What the study also does is to draw attention back to the way stress impacts the body, particularly the GI system. “There are two brains: the big brain and the small brain (nerves in the intestine),” says Shobna Bhatia, who heads gastroenterology at NIMS University, Jaipur, and is a member of the Rome V committee, The Rome Foundation, a global institution that provides medical information on the disorders of the gut-brain interaction (DGBI). The gut-brain axis is controlled by the parasympathetic nervous system (the vagus nerve that regulates internal organ functions like digestion), and the sympathetic nervous system located across the body. Both are connected with the enteric nervous system located in the gastrointestinal system (the small brain). The two brains ‘talk’ to each other (exchange information), hence stress occurring in the big brain can cause changes in the small brain (butterflies in the stomach before an exam).
Also read: Stress and how to beat it
“Physiologically, stress affects the hypothalamus-pituitary-adrenal (HPA) axis, activates the sympathetic nervous system, releases inflammatory cytokines and cortisol. There are individual differences in the way it is perceived based on one’s genetic vulnerability, experience, and development,” says Alok Kulkarni, senior consultant psychiatrist at Manas Institute of Mental Health and Neurosciences, Hubli. “Chronic low-grade stress keeps the HPA axis activated.” This has an impact on both IBS and IBD.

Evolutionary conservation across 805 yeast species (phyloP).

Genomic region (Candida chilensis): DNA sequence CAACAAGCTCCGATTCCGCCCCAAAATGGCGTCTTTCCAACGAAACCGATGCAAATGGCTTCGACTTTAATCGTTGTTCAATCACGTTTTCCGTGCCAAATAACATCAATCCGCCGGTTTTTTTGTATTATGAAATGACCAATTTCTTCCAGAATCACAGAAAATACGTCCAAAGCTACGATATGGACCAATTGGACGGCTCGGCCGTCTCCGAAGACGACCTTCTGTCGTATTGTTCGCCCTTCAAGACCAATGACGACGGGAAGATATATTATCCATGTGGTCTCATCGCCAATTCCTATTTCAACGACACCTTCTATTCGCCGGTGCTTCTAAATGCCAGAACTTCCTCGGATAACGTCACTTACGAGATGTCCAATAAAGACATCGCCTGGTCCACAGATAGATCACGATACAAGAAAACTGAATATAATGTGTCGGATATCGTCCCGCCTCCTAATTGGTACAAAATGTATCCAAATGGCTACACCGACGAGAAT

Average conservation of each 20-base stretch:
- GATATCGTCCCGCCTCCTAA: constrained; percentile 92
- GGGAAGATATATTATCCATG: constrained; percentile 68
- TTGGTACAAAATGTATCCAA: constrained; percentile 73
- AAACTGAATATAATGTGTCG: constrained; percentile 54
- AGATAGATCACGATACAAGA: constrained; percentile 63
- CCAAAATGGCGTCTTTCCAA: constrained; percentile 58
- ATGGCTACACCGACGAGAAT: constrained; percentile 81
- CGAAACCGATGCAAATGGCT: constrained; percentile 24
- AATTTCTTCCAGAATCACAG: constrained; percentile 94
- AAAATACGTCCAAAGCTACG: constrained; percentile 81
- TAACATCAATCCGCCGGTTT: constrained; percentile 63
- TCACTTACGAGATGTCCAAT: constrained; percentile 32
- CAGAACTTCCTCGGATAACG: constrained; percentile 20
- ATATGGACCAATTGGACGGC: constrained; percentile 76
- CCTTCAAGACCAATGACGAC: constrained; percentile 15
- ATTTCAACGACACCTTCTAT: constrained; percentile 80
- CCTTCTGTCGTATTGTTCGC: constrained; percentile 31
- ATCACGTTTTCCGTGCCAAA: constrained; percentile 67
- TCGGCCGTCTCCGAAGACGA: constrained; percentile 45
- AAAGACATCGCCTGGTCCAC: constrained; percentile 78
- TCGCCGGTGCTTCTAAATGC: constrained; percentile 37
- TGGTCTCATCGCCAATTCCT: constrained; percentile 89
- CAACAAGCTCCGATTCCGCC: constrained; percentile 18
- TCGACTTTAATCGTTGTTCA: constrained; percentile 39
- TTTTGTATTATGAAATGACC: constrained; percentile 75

Good and bad news
Problems with the GI tract are usually easier to detect in children, because there’s parental supervision, says Gopalan. “If the parents don’t pick it up, the teacher might. With adults, it’s harder, because there’s no one monitoring them.”
Kulkarni says there are specific GI-directed behavioural therapies that use cognitive behavioural approaches to improve symptom-specific anxiety. “We cannot eliminate stress; we can only evolve mechanisms of coping better with stress,” he says, adding that aerobic exercise and yoga play a big role in dissipating stress. “Aerobic exercises release endorphins which not only boost mood, but also helps in coping better with pain. A regular yoga practice boosts brain-derived neurotrophic factor (BDNF) levels, important in learning and memory. Yoga also induces a relaxation response.”